None listed.
    Native Environment
    None listed.
    Ecosystem Niche
    None listed.
    Root Zone Tendancy
    None listed.
    Life
    Deciduous or Evergreen
    ?
    Herbaceous or Woody
    ?
    Life Cycle
    Growth Rate
    ?
    Mature Size
    2 x meters
    Fertility
    ?
    Pollinators
    Flower Colour
    ?
    Flower Type

    "image:Veratrum veride2.JPG|248px" cannot be used as a page name in this wiki. "image:Veratrum veride2.JPG|248px" cannot be used as a page name in this wiki. "image:Veratrum veride2.JPG|248px" cannot be used as a page name in this wiki.

    "image:Veratrum veride2.JPG|248px" cannot be used as a page name in this wiki. "image:Veratrum veride2.JPG|248px" cannot be used as a page name in this wiki.


    "image:Veratrum veride2.JPG|248px" cannot be used as a page name in this wiki.

    "image:Veratrum veride2.JPG|248px" cannot be used as a page name in this wiki.

    "image:Veratrum veride2.JPG|248px" cannot be used as a page name in this wiki., "image:Veratrum veride2.JPG|248px" cannot be used as a page name in this wiki., "image:Veratrum veride2.JPG|248px" cannot be used as a page name in this wiki. "image:Veratrum veride2.JPG|248px" cannot be used as a page name in this wiki., "image:Veratrum veride2.JPG|248px" cannot be used as a page name in this wiki., "image:Veratrum veride2.JPG|248px" cannot be used as a page name in this wiki.

    "image:Veratrum veride2.JPG|248px" cannot be used as a page name in this wiki.






    References

    1. ? 1.01.11.2 F. Chittendon. RHS Dictionary of Plants plus Supplement. 1956 Oxford University Press (1951-00-00)
    2. ? 2.02.12.2 Grieve. A Modern Herbal. Penguin ISBN 0-14-046-440-9 (1984-00-00)
    3. ? 3.03.13.2 Stary. F. Poisonous Plants. Hamlyn ISBN 0-600-35666-3 (1983-00-00)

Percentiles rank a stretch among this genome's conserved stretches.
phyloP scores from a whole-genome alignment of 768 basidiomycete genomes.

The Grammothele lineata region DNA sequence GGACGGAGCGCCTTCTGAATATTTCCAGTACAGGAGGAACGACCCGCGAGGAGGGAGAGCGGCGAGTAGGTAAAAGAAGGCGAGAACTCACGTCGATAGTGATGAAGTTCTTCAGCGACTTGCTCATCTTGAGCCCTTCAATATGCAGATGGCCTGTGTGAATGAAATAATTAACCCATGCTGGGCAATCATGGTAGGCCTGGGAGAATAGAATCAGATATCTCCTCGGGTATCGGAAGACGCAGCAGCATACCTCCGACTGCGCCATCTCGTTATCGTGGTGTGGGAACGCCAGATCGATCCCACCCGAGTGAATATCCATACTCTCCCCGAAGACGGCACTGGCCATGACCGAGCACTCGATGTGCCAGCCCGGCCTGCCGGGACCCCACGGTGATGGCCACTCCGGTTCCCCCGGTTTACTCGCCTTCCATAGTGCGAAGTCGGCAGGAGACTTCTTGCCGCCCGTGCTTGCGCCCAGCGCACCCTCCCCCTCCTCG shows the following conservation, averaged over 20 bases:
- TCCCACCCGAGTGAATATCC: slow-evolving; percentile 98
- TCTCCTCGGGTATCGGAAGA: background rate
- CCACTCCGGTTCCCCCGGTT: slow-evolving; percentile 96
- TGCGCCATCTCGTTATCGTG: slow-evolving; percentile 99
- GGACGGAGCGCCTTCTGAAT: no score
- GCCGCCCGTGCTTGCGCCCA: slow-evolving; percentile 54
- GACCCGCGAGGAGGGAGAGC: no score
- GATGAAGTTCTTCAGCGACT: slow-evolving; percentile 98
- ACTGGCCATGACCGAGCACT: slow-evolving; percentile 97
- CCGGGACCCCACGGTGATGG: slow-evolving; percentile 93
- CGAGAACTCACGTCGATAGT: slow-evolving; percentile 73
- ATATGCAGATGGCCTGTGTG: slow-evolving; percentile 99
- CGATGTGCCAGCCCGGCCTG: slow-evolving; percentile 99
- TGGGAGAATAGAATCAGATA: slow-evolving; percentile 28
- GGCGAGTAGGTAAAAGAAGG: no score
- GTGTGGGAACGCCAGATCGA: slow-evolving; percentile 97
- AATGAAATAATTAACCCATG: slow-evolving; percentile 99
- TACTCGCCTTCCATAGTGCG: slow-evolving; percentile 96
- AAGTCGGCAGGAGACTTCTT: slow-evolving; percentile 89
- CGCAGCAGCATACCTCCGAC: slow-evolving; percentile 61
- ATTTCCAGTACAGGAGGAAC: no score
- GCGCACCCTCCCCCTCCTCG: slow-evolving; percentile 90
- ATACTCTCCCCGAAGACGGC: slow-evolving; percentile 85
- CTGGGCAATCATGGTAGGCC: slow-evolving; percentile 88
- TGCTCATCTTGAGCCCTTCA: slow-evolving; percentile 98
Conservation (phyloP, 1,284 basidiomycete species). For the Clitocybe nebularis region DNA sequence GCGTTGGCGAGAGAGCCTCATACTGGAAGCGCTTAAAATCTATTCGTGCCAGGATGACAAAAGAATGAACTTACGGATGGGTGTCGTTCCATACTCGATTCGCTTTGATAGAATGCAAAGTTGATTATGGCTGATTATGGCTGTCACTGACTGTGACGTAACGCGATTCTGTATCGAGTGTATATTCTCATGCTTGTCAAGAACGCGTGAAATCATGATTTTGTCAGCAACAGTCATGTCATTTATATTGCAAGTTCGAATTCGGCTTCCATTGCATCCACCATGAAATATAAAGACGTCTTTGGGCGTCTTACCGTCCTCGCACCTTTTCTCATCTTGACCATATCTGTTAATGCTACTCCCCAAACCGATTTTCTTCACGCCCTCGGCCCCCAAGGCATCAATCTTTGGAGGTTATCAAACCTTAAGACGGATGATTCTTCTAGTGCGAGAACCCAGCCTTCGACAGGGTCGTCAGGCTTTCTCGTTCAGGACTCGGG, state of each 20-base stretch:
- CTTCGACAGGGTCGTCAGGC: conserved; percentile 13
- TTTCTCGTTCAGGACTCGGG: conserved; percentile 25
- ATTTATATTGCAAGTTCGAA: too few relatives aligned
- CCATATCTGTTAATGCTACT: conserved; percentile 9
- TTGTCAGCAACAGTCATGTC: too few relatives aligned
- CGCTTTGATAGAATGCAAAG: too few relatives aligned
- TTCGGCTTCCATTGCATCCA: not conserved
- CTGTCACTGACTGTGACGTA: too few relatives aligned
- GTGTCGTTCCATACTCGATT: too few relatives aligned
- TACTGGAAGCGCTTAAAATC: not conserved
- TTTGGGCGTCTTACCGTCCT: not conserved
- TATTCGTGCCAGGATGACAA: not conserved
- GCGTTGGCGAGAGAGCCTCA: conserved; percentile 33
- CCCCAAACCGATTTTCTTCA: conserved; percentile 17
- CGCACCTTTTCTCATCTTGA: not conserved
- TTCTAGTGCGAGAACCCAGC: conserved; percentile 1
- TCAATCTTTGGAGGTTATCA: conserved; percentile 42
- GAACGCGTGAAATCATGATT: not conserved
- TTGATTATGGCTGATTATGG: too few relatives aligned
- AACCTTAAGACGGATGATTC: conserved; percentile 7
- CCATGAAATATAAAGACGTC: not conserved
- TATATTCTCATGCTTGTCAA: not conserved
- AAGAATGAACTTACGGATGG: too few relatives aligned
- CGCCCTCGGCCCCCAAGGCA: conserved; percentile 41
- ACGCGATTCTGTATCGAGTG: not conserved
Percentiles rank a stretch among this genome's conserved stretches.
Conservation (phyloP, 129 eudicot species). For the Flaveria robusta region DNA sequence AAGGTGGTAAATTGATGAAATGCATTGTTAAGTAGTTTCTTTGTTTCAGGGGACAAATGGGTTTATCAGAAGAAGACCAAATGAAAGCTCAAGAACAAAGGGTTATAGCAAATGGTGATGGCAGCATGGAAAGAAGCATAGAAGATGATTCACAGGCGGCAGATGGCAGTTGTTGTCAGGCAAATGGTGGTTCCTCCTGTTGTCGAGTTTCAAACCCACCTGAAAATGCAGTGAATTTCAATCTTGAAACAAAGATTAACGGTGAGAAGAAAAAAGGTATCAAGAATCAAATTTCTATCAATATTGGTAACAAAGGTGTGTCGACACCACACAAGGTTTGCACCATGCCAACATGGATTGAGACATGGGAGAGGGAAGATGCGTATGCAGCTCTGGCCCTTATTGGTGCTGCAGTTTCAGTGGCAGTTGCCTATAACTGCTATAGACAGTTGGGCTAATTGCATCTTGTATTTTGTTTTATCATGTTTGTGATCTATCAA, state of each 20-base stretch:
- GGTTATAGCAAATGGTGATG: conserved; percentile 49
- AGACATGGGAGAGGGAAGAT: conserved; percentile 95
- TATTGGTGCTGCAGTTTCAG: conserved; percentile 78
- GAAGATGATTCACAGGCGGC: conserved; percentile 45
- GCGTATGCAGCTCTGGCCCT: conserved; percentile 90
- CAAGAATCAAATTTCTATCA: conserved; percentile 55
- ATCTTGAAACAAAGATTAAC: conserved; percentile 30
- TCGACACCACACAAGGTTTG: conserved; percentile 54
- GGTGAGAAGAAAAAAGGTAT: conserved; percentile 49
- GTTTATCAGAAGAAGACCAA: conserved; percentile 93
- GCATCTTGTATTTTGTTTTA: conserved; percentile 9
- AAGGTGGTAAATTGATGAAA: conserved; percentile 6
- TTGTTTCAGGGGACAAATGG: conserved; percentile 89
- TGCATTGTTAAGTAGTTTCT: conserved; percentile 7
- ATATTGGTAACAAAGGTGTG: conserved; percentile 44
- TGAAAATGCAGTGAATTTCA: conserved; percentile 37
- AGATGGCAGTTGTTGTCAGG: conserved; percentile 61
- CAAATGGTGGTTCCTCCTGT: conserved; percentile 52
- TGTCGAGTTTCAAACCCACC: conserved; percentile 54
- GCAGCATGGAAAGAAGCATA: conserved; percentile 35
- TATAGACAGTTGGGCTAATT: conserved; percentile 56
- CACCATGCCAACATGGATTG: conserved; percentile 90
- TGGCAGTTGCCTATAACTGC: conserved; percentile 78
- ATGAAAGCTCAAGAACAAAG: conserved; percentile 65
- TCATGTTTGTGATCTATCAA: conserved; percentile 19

4. ? Elias. T. and Dykeman. P. A Field Guide to N. American Edible Wild Plants. Van Nostrand Reinhold ISBN 0442222009 (1982-00-00)
    5. ? Frohne. D. and Pf?nder. J. A Colour Atlas of Poisonous Plants. Wolfe ISBN 0723408394 (1984-00-00)
    6. ? 6.06.16.26.36.4 Craighead. J., Craighead. F. and Davis. R. A Field Guide to Rocky Mountain Wildflowers The Riverside Press ISBN 63-7093 (1963-00-00)
    7. ? 7.007.017.027.037.047.057.067.077.087.097.107.11 Moerman. D. Native American Ethnobotany Timber Press. Oregon. ISBN 0-88192-453-9 (1998-00-00)
    8. ? 8.08.1 Uphof. J. C. Th. Dictionary of Economic Plants. Weinheim (1959-00-00)
    9. ? 9.09.1 Usher. G. A Dictionary of Plants Used by Man. Constable ISBN 0094579202 (1974-00-00)
    10. ? 10.010.1 Riotte. L. Companion Planting for Successful Gardening. Garden Way, Vermont, USA. ISBN 0-88266-064-0 (1978-00-00)
    11. ? 11.011.1 Turner. N. J. Plants in British Columbian Indian Technology. British Columbia Provincial Museum ISBN 0-7718-8117-7 (1979-00-00)
    12. ? 12.012.112.2 Coffey. T. The History and Folklore of North American Wild Flowers. Facts on File. ISBN 0-8160-2624-6 (1993-00-00)
    13. ? 13.013.113.213.313.413.5 Chevallier. A. The Encyclopedia of Medicinal Plants Dorling Kindersley. London ISBN 9-780751-303148 (1996-00-00)
    14. ? 14.014.114.2 Lust. J. The Herb Book. Bantam books ISBN 0-553-23827-2 (1983-00-00)
    15. ? 15.015.1 Phillips. R. & Foy. N. Herbs Pan Books Ltd. London. ISBN 0-330-30725-8 (1990-00-00)
    16. ? 16.016.116.216.316.416.516.616.716.816.9 Huxley. A. The New RHS Dictionary of Gardening. 1992. MacMillan Press ISBN 0-333-47494-5 (1992-00-00)
    17. ? 17.017.117.2 Thomas. G. S. Perennial Garden Plants J. M. Dent & Sons, London. ISBN 0 460 86048 8 (1990-00-00)
    18. ? 18.018.1 Grey. C. H. Hardy Bulbs. Williams & Norgate. (1938-00-00)

    "image:Veratrum veride2.JPG|248px" cannot be used as a page name in this wiki.